A Historical Look at Vietnamese Nail Salons

After reading the excerpt from Miliann Kang’s book “The Managed Hand: Race, Gender and the Body in Beauty Service Work” and the New York Times articles about the exploitation and abuse of manicurists in New York, I started to think about the stereotypes surrounding Asian-owned salons. While I usually frequent Vietnamese-owned salons in California, I go to a nail salon in Northfield called L.A. Nails, which is also completely run by Vietnamese people. Every time I open the door, the clients in the store (all white females, ranging from children to the elderly) stare at me (a young, able-bodied, Asian female). They stare at me again when I sit down for my acrylic fill appointment; there seems to be a sort of surprise that I am in fact the client, not the manicurist.

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In Northfield, which boasts a whopping 83.5% white population and a 4.5% total “Asian” population[1], the manicurists at this salon are all Asian, specifically all Vietnamese. In this salon, and many others like it, everyday business and service relations therefore pose “certain women as the ‘natural’ providers of manicures and other women as the entitled recipients of these services”[2].

As Kang says, “controlling images of Asian manicurists…illuminate one-dimensional representations of Asian immigrant women”.[2] In the U.S., there is rarely a distinction between the different countries that fall under the umbrella of “Asian”; the image that comes to mind is usually of a light-skinned, East Asian person. In addition, Asian immigrants and Asian Americans are also lumped together. Therefore, I wanted to look specifically at the history behind why so many nail salons are run by Vietnamese people, both first-generation and second-generation immigrants.

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In 2013, Nails Magazine posted its 2012-2013 industry statistics[3], detailing numbers on popular nail services, information about manicurists and salons, and the economics of doing nails through graphics. This information was pulled from surveys, polls, and focus groups at their headquarters in California. As the graphic says, Vietnamese salons are starting to make up the majority of nail professionals. So why are most nail salons Vietnamese-owned, especially in California?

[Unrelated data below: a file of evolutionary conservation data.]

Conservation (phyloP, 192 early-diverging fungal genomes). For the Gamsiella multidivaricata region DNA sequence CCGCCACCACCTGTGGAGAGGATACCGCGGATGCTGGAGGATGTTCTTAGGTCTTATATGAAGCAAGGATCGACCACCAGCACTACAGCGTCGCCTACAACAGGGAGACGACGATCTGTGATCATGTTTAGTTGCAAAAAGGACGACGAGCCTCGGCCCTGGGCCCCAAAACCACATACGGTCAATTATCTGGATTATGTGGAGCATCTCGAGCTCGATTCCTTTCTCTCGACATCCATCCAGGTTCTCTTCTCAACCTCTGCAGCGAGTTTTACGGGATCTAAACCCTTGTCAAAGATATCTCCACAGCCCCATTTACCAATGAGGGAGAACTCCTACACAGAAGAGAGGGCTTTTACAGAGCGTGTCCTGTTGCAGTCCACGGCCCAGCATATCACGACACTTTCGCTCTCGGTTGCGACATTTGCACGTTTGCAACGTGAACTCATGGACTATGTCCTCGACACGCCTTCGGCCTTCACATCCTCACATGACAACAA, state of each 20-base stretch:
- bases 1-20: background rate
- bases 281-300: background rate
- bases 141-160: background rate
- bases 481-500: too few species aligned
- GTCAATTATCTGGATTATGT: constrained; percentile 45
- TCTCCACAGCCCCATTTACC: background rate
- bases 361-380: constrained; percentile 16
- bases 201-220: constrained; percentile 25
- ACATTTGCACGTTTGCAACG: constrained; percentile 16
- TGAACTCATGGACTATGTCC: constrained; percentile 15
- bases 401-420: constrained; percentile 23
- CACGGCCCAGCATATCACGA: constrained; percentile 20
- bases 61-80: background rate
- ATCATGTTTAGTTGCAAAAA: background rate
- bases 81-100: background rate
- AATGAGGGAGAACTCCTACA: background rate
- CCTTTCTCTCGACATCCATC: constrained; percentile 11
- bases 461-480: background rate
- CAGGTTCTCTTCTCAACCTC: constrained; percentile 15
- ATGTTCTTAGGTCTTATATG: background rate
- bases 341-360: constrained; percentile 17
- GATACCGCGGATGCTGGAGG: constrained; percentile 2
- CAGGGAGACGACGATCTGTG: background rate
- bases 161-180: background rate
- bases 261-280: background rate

Around 40 years ago, actress Tippi Hedren visited a Vietnamese refugee camp called Hope Village, in Northern California. Her manicured nails drew the attention of the women there, mostly wives of high-ranking military officers. Hedren, who said that she was “trying to find vocations” for the refugee women, flew in her personal manicurist to teach a group of 20 refugees the industry skills[4].

“I brought in seamstresses and typists – any way for them to learn something. And they loved my fingernails.”[5]

Today, around half of the nail technicians in the U.S., and around 80% in California, are of Vietnamese descent. Many are direct descendants of that first class of women inspired by Hedren.

While the history and direct effects of Hedren’s influence on the nail industry is obvious, what’s less obvious is the way the stereotype of the Vietnamese immigrant manicurist has made its way into mainstream society. In “Legally Blonde”, the main character speaks “fluent” Vietnamese, surprising her Vietnamese manicurists and saying “that’s just how they speak at my nail salon”. Even though “Legally Blonde” is often purported as “uplifting” and “feminist” because of the “sisterhood” developed between the two main white, female characters, the only Asian characters in the movie are typecast as those with broken English and in service roles. As Kang says, “race, as well as class, are lived in nail salons, and other body-service sites, through differences in the gendered performances of body labor….the simplistic framework of “sisterhood is global” does not hold in women’s relations across the manicuring table.”[2] 

The interactions of emotional and physical body labor are commercialized, gendered, and raced through a simple nail service.  Inequalities in power and structural hierarchical status (class, race, etc.) therefore allow some women more choices in shaping these relationships.

References

1. City Data: Northfield, http://www.city-data.com/city/Northfield-Minnesota.html.
2. Kang, Miliann. “Introduction”. The Managed Hand: Race, Gender, and the Body in Beauty Service Work: University of California Press, 2010. Print.
3. Nails Magazine. 2012-2013. http://files.nailsmag.com/Market-Research/NAILSbb12-13stats.pdf.
4. Morris, Regan. “How Tippi Hedren made Vietnamese refugees into nail salon magnates”, BBC News, Los Angeles, (blog), May 3, 2015, http://www.bbc.com/news/magazine-32544343.
5. Bates, Karen Grigsby. “Nailing The American Dream, With Polish”, NPR, (blog), June 4, 2012,
http://www.npr.org/2012/06/14/154852394/with-polish-vietnamese-immigrant-community-thrives.

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